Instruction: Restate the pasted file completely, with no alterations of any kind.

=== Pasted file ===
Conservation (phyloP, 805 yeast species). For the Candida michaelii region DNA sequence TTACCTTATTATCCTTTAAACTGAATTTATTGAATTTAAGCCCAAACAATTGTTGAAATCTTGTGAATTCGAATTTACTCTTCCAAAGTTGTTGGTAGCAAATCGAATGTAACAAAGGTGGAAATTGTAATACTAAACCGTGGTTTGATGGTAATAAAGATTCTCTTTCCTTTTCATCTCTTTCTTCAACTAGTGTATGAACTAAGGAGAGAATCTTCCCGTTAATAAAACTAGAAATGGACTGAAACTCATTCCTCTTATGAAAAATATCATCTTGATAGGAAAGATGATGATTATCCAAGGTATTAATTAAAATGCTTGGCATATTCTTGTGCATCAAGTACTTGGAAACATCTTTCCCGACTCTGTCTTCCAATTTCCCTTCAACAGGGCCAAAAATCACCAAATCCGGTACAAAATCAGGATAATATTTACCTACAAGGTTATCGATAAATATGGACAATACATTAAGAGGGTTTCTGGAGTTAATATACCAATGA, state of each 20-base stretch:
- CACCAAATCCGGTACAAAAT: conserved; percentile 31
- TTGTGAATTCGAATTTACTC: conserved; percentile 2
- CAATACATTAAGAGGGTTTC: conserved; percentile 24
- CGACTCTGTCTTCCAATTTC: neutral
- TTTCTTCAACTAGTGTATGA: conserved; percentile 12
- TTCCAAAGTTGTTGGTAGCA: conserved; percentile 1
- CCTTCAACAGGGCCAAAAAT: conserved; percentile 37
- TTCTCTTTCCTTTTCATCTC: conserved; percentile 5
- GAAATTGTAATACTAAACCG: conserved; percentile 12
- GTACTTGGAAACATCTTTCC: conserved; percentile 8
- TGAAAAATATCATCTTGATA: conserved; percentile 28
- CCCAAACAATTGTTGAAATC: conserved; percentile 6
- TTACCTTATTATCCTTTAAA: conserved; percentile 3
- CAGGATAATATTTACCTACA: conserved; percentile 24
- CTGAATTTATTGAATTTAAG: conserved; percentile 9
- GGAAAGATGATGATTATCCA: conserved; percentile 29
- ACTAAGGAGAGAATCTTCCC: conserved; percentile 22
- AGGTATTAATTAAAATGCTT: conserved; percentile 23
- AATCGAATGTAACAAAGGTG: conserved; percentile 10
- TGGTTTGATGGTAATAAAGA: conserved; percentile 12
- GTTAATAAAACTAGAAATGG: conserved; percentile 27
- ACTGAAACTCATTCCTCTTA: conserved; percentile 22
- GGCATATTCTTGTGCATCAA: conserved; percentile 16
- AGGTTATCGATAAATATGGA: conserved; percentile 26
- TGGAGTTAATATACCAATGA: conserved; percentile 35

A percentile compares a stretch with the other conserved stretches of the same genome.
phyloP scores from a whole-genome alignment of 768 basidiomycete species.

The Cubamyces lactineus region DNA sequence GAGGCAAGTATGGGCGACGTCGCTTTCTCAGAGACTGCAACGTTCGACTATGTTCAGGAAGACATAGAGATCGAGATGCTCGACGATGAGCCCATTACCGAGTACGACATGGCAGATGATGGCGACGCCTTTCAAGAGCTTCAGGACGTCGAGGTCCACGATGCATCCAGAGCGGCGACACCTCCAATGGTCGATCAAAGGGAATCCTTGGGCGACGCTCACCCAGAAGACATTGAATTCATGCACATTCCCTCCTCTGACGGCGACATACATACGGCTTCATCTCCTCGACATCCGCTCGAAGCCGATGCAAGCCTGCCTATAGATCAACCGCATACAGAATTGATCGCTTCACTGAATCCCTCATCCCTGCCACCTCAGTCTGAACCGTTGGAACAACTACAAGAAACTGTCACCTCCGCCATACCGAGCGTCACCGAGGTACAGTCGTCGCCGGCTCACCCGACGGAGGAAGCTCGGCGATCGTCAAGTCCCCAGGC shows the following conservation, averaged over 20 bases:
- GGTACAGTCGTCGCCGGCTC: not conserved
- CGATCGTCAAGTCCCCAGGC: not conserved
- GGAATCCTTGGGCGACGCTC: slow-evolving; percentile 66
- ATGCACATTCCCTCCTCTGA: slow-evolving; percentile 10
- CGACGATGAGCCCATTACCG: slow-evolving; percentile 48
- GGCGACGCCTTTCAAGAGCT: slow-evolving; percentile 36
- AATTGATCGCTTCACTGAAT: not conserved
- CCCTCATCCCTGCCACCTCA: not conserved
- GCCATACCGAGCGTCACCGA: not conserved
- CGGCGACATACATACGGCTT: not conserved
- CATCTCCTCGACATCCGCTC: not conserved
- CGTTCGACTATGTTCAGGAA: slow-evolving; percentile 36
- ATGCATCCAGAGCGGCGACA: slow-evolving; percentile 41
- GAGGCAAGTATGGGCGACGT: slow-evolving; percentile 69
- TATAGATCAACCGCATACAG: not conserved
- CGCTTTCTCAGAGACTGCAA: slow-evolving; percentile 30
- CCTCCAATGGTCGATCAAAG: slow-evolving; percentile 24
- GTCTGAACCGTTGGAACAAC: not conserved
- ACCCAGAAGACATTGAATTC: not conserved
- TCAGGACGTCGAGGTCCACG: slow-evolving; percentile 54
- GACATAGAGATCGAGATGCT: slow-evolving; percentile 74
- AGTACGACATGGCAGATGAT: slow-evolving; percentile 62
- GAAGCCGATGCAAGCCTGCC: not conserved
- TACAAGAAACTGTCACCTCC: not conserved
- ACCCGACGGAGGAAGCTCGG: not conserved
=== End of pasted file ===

Conservation (phyloP, 805 yeast species). For the Candida michaelii region DNA sequence TTACCTTATTATCCTTTAAACTGAATTTATTGAATTTAAGCCCAAACAATTGTTGAAATCTTGTGAATTCGAATTTACTCTTCCAAAGTTGTTGGTAGCAAATCGAATGTAACAAAGGTGGAAATTGTAATACTAAACCGTGGTTTGATGGTAATAAAGATTCTCTTTCCTTTTCATCTCTTTCTTCAACTAGTGTATGAACTAAGGAGAGAATCTTCCCGTTAATAAAACTAGAAATGGACTGAAACTCATTCCTCTTATGAAAAATATCATCTTGATAGGAAAGATGATGATTATCCAAGGTATTAATTAAAATGCTTGGCATATTCTTGTGCATCAAGTACTTGGAAACATCTTTCCCGACTCTGTCTTCCAATTTCCCTTCAACAGGGCCAAAAATCACCAAATCCGGTACAAAATCAGGATAATATTTACCTACAAGGTTATCGATAAATATGGACAATACATTAAGAGGGTTTCTGGAGTTAATATACCAATGA, state of each 20-base stretch:
- CACCAAATCCGGTACAAAAT: conserved; percentile 31
- TTGTGAATTCGAATTTACTC: conserved; percentile 2
- CAATACATTAAGAGGGTTTC: conserved; percentile 24
- CGACTCTGTCTTCCAATTTC: neutral
- TTTCTTCAACTAGTGTATGA: conserved; percentile 12
- TTCCAAAGTTGTTGGTAGCA: conserved; percentile 1
- CCTTCAACAGGGCCAAAAAT: conserved; percentile 37
- TTCTCTTTCCTTTTCATCTC: conserved; percentile 5
- GAAATTGTAATACTAAACCG: conserved; percentile 12
- GTACTTGGAAACATCTTTCC: conserved; percentile 8
- TGAAAAATATCATCTTGATA: conserved; percentile 28
- CCCAAACAATTGTTGAAATC: conserved; percentile 6
- TTACCTTATTATCCTTTAAA: conserved; percentile 3
- CAGGATAATATTTACCTACA: conserved; percentile 24
- CTGAATTTATTGAATTTAAG: conserved; percentile 9
- GGAAAGATGATGATTATCCA: conserved; percentile 29
- ACTAAGGAGAGAATCTTCCC: conserved; percentile 22
- AGGTATTAATTAAAATGCTT: conserved; percentile 23
- AATCGAATGTAACAAAGGTG: conserved; percentile 10
- TGGTTTGATGGTAATAAAGA: conserved; percentile 12
- GTTAATAAAACTAGAAATGG: conserved; percentile 27
- ACTGAAACTCATTCCTCTTA: conserved; percentile 22
- GGCATATTCTTGTGCATCAA: conserved; percentile 16
- AGGTTATCGATAAATATGGA: conserved; percentile 26
- TGGAGTTAATATACCAATGA: conserved; percentile 35

A percentile compares a stretch with the other conserved stretches of the same genome.
phyloP scores from a whole-genome alignment of 768 basidiomycete species.

The Cubamyces lactineus region DNA sequence GAGGCAAGTATGGGCGACGTCGCTTTCTCAGAGACTGCAACGTTCGACTATGTTCAGGAAGACATAGAGATCGAGATGCTCGACGATGAGCCCATTACCGAGTACGACATGGCAGATGATGGCGACGCCTTTCAAGAGCTTCAGGACGTCGAGGTCCACGATGCATCCAGAGCGGCGACACCTCCAATGGTCGATCAAAGGGAATCCTTGGGCGACGCTCACCCAGAAGACATTGAATTCATGCACATTCCCTCCTCTGACGGCGACATACATACGGCTTCATCTCCTCGACATCCGCTCGAAGCCGATGCAAGCCTGCCTATAGATCAACCGCATACAGAATTGATCGCTTCACTGAATCCCTCATCCCTGCCACCTCAGTCTGAACCGTTGGAACAACTACAAGAAACTGTCACCTCCGCCATACCGAGCGTCACCGAGGTACAGTCGTCGCCGGCTCACCCGACGGAGGAAGCTCGGCGATCGTCAAGTCCCCAGGC shows the following conservation, averaged over 20 bases:
- GGTACAGTCGTCGCCGGCTC: not conserved
- CGATCGTCAAGTCCCCAGGC: not conserved
- GGAATCCTTGGGCGACGCTC: slow-evolving; percentile 66
- ATGCACATTCCCTCCTCTGA: slow-evolving; percentile 10
- CGACGATGAGCCCATTACCG: slow-evolving; percentile 48
- GGCGACGCCTTTCAAGAGCT: slow-evolving; percentile 36
- AATTGATCGCTTCACTGAAT: not conserved
- CCCTCATCCCTGCCACCTCA: not conserved
- GCCATACCGAGCGTCACCGA: not conserved
- CGGCGACATACATACGGCTT: not conserved
- CATCTCCTCGACATCCGCTC: not conserved
- CGTTCGACTATGTTCAGGAA: slow-evolving; percentile 36
- ATGCATCCAGAGCGGCGACA: slow-evolving; percentile 41
- GAGGCAAGTATGGGCGACGT: slow-evolving; percentile 69
- TATAGATCAACCGCATACAG: not conserved
- CGCTTTCTCAGAGACTGCAA: slow-evolving; percentile 30
- CCTCCAATGGTCGATCAAAG: slow-evolving; percentile 24
- GTCTGAACCGTTGGAACAAC: not conserved
- ACCCAGAAGACATTGAATTC: not conserved
- TCAGGACGTCGAGGTCCACG: slow-evolving; percentile 54
- GACATAGAGATCGAGATGCT: slow-evolving; percentile 74
- AGTACGACATGGCAGATGAT: slow-evolving; percentile 62
- GAAGCCGATGCAAGCCTGCC: not conserved
- TACAAGAAACTGTCACCTCC: not conserved
- ACCCGACGGAGGAAGCTCGG: not conserved